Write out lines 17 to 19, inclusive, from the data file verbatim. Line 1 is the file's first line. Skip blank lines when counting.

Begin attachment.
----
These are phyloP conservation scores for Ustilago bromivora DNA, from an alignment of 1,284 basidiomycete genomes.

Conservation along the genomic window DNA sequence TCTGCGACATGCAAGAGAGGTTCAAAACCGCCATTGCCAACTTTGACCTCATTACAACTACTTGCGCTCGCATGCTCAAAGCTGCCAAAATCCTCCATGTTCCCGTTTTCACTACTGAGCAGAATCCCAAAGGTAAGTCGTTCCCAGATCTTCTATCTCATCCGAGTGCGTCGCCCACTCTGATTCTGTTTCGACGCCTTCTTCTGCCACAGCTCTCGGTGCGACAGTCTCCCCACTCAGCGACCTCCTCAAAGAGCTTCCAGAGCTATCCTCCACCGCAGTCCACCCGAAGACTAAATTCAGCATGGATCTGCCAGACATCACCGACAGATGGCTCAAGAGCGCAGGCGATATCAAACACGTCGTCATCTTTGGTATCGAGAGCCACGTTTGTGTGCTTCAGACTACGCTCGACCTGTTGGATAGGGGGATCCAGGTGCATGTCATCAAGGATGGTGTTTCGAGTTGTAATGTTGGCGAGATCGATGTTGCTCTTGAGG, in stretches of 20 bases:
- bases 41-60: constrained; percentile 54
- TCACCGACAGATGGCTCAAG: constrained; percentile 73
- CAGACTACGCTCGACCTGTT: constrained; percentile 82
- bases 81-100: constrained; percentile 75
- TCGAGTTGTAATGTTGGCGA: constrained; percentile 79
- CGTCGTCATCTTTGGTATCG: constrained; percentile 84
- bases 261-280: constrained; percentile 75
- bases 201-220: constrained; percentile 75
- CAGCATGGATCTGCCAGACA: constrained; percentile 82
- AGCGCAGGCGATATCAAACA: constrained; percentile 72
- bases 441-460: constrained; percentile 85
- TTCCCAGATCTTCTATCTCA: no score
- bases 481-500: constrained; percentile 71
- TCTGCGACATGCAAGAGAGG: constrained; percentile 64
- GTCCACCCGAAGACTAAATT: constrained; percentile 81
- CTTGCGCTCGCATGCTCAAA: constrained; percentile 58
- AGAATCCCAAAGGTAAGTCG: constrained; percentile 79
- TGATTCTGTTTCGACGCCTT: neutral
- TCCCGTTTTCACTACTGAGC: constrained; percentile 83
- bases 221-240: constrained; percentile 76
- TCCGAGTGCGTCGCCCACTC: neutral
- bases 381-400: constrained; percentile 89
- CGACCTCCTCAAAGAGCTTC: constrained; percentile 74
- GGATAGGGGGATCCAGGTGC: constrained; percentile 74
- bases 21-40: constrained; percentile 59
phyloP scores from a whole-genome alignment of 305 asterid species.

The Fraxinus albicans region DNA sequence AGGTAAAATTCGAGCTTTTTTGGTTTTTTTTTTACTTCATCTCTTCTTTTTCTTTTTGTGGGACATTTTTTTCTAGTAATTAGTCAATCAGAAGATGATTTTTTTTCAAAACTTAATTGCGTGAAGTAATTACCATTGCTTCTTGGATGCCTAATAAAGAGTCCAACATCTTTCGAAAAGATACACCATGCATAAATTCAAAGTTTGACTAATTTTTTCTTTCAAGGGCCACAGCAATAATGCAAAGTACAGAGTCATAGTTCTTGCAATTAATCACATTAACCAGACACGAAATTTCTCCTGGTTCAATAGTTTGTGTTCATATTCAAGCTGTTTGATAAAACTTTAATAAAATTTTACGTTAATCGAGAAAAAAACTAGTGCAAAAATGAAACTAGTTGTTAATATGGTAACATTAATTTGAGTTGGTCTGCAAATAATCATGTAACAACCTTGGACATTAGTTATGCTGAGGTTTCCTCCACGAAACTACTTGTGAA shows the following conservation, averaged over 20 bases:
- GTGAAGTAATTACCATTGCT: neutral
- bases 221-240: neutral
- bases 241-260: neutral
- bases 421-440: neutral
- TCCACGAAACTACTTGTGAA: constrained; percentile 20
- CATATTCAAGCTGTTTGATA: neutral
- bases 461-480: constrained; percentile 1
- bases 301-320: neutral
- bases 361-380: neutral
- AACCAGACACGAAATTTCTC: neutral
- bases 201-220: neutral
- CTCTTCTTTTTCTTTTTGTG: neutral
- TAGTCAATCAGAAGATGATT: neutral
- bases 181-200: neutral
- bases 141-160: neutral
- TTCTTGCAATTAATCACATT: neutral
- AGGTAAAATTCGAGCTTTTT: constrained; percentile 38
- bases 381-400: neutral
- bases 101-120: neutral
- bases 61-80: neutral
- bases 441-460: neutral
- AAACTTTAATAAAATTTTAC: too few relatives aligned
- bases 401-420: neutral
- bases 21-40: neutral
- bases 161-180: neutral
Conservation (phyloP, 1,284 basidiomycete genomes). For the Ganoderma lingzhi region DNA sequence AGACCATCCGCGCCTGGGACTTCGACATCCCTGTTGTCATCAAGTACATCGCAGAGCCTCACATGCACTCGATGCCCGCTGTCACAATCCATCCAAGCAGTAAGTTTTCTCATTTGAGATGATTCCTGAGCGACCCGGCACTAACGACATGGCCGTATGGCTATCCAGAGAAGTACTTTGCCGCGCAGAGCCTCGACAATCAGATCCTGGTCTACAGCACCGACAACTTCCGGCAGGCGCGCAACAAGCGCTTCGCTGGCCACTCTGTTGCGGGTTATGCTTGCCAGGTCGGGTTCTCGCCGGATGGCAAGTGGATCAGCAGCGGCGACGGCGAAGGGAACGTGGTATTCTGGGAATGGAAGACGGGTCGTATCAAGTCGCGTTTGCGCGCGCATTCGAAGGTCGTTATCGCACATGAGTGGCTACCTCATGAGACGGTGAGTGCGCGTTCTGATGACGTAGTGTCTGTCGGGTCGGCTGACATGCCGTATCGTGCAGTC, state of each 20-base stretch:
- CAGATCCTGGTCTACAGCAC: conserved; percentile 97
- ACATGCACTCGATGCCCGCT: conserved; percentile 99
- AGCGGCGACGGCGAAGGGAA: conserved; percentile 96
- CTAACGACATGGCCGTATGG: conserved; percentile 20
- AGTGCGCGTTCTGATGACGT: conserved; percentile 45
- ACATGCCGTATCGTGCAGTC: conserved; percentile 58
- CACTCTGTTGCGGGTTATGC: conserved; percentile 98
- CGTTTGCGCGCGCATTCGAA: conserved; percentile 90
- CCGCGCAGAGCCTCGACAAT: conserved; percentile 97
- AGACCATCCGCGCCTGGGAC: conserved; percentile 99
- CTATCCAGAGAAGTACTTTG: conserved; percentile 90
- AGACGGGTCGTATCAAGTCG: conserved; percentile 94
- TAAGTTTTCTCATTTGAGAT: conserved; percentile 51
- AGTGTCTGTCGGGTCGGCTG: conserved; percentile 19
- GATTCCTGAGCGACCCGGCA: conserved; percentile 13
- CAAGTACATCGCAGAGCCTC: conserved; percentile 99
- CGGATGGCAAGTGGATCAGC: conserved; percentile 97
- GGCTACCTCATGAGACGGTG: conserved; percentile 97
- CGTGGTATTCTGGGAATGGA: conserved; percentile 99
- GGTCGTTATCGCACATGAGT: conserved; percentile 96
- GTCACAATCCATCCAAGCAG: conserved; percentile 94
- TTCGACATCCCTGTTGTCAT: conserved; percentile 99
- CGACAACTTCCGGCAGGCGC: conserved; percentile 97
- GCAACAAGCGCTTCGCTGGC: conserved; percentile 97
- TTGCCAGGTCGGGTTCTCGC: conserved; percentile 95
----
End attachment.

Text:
- GTCCACCCGAAGACTAAATT: constrained; percentile 81
- CTTGCGCTCGCATGCTCAAA: constrained; percentile 58
- AGAATCCCAAAGGTAAGTCG: constrained; percentile 79